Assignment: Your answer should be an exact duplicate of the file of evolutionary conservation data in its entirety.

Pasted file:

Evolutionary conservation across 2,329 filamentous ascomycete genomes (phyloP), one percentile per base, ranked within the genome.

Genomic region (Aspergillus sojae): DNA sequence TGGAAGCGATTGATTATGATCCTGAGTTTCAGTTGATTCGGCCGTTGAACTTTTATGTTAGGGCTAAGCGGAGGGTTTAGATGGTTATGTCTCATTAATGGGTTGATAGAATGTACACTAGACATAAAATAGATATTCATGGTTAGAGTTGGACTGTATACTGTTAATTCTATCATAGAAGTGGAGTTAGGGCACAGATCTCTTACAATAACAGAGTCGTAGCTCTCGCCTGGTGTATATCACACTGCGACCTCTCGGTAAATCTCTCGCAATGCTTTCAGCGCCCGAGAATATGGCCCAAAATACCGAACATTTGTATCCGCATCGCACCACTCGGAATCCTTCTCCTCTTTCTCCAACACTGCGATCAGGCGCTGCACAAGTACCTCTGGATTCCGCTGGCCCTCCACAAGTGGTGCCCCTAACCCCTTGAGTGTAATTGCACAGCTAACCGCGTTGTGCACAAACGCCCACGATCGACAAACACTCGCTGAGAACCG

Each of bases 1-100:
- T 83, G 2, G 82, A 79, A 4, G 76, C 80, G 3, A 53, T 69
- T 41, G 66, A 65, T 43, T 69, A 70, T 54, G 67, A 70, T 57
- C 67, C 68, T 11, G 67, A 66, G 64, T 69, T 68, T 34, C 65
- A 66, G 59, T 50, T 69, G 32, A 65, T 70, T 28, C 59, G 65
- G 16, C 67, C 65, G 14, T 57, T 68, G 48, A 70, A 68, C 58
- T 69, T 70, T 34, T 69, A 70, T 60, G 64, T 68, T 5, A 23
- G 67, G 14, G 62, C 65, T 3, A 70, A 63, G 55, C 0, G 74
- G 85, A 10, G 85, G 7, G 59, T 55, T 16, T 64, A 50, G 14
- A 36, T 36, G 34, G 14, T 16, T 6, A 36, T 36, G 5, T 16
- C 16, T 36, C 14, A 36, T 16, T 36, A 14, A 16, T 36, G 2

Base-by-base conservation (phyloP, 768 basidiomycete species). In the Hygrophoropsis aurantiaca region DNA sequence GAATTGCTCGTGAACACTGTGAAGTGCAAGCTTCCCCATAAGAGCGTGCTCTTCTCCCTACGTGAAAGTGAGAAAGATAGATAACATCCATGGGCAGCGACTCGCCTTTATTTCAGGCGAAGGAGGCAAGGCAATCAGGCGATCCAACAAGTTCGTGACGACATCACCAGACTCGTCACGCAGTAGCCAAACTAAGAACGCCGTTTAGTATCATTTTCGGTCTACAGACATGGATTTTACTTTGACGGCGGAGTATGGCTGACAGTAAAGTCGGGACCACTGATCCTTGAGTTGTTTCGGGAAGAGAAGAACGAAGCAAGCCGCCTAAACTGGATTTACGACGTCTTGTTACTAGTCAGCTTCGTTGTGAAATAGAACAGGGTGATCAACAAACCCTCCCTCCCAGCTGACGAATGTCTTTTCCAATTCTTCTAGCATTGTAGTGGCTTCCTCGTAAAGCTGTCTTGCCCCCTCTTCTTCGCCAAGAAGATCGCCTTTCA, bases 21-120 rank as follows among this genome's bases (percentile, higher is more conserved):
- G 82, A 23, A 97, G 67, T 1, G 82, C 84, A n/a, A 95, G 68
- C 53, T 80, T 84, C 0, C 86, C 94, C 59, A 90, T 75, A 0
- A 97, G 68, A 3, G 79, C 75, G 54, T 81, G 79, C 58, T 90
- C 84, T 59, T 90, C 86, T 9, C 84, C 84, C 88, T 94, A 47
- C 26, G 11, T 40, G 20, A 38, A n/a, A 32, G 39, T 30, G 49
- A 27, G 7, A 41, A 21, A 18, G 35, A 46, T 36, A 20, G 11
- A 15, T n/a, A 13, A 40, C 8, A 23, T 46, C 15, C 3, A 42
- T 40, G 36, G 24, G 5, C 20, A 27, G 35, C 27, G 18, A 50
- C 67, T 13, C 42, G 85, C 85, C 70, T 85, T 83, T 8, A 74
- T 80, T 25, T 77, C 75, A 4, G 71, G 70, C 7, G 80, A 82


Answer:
Evolutionary conservation across 2,329 filamentous ascomycete genomes (phyloP), one percentile per base, ranked within the genome.

Genomic region (Aspergillus sojae): DNA sequence TGGAAGCGATTGATTATGATCCTGAGTTTCAGTTGATTCGGCCGTTGAACTTTTATGTTAGGGCTAAGCGGAGGGTTTAGATGGTTATGTCTCATTAATGGGTTGATAGAATGTACACTAGACATAAAATAGATATTCATGGTTAGAGTTGGACTGTATACTGTTAATTCTATCATAGAAGTGGAGTTAGGGCACAGATCTCTTACAATAACAGAGTCGTAGCTCTCGCCTGGTGTATATCACACTGCGACCTCTCGGTAAATCTCTCGCAATGCTTTCAGCGCCCGAGAATATGGCCCAAAATACCGAACATTTGTATCCGCATCGCACCACTCGGAATCCTTCTCCTCTTTCTCCAACACTGCGATCAGGCGCTGCACAAGTACCTCTGGATTCCGCTGGCCCTCCACAAGTGGTGCCCCTAACCCCTTGAGTGTAATTGCACAGCTAACCGCGTTGTGCACAAACGCCCACGATCGACAAACACTCGCTGAGAACCG

Each of bases 1-100:
- T 83, G 2, G 82, A 79, A 4, G 76, C 80, G 3, A 53, T 69
- T 41, G 66, A 65, T 43, T 69, A 70, T 54, G 67, A 70, T 57
- C 67, C 68, T 11, G 67, A 66, G 64, T 69, T 68, T 34, C 65
- A 66, G 59, T 50, T 69, G 32, A 65, T 70, T 28, C 59, G 65
- G 16, C 67, C 65, G 14, T 57, T 68, G 48, A 70, A 68, C 58
- T 69, T 70, T 34, T 69, A 70, T 60, G 64, T 68, T 5, A 23
- G 67, G 14, G 62, C 65, T 3, A 70, A 63, G 55, C 0, G 74
- G 85, A 10, G 85, G 7, G 59, T 55, T 16, T 64, A 50, G 14
- A 36, T 36, G 34, G 14, T 16, T 6, A 36, T 36, G 5, T 16
- C 16, T 36, C 14, A 36, T 16, T 36, A 14, A 16, T 36, G 2

Base-by-base conservation (phyloP, 768 basidiomycete species). In the Hygrophoropsis aurantiaca region DNA sequence GAATTGCTCGTGAACACTGTGAAGTGCAAGCTTCCCCATAAGAGCGTGCTCTTCTCCCTACGTGAAAGTGAGAAAGATAGATAACATCCATGGGCAGCGACTCGCCTTTATTTCAGGCGAAGGAGGCAAGGCAATCAGGCGATCCAACAAGTTCGTGACGACATCACCAGACTCGTCACGCAGTAGCCAAACTAAGAACGCCGTTTAGTATCATTTTCGGTCTACAGACATGGATTTTACTTTGACGGCGGAGTATGGCTGACAGTAAAGTCGGGACCACTGATCCTTGAGTTGTTTCGGGAAGAGAAGAACGAAGCAAGCCGCCTAAACTGGATTTACGACGTCTTGTTACTAGTCAGCTTCGTTGTGAAATAGAACAGGGTGATCAACAAACCCTCCCTCCCAGCTGACGAATGTCTTTTCCAATTCTTCTAGCATTGTAGTGGCTTCCTCGTAAAGCTGTCTTGCCCCCTCTTCTTCGCCAAGAAGATCGCCTTTCA, bases 21-120 rank as follows among this genome's bases (percentile, higher is more conserved):
- G 82, A 23, A 97, G 67, T 1, G 82, C 84, A n/a, A 95, G 68
- C 53, T 80, T 84, C 0, C 86, C 94, C 59, A 90, T 75, A 0
- A 97, G 68, A 3, G 79, C 75, G 54, T 81, G 79, C 58, T 90
- C 84, T 59, T 90, C 86, T 9, C 84, C 84, C 88, T 94, A 47
- C 26, G 11, T 40, G 20, A 38, A n/a, A 32, G 39, T 30, G 49
- A 27, G 7, A 41, A 21, A 18, G 35, A 46, T 36, A 20, G 11
- A 15, T n/a, A 13, A 40, C 8, A 23, T 46, C 15, C 3, A 42
- T 40, G 36, G 24, G 5, C 20, A 27, G 35, C 27, G 18, A 50
- C 67, T 13, C 42, G 85, C 85, C 70, T 85, T 83, T 8, A 74
- T 80, T 25, T 77, C 75, A 4, G 71, G 70, C 7, G 80, A 82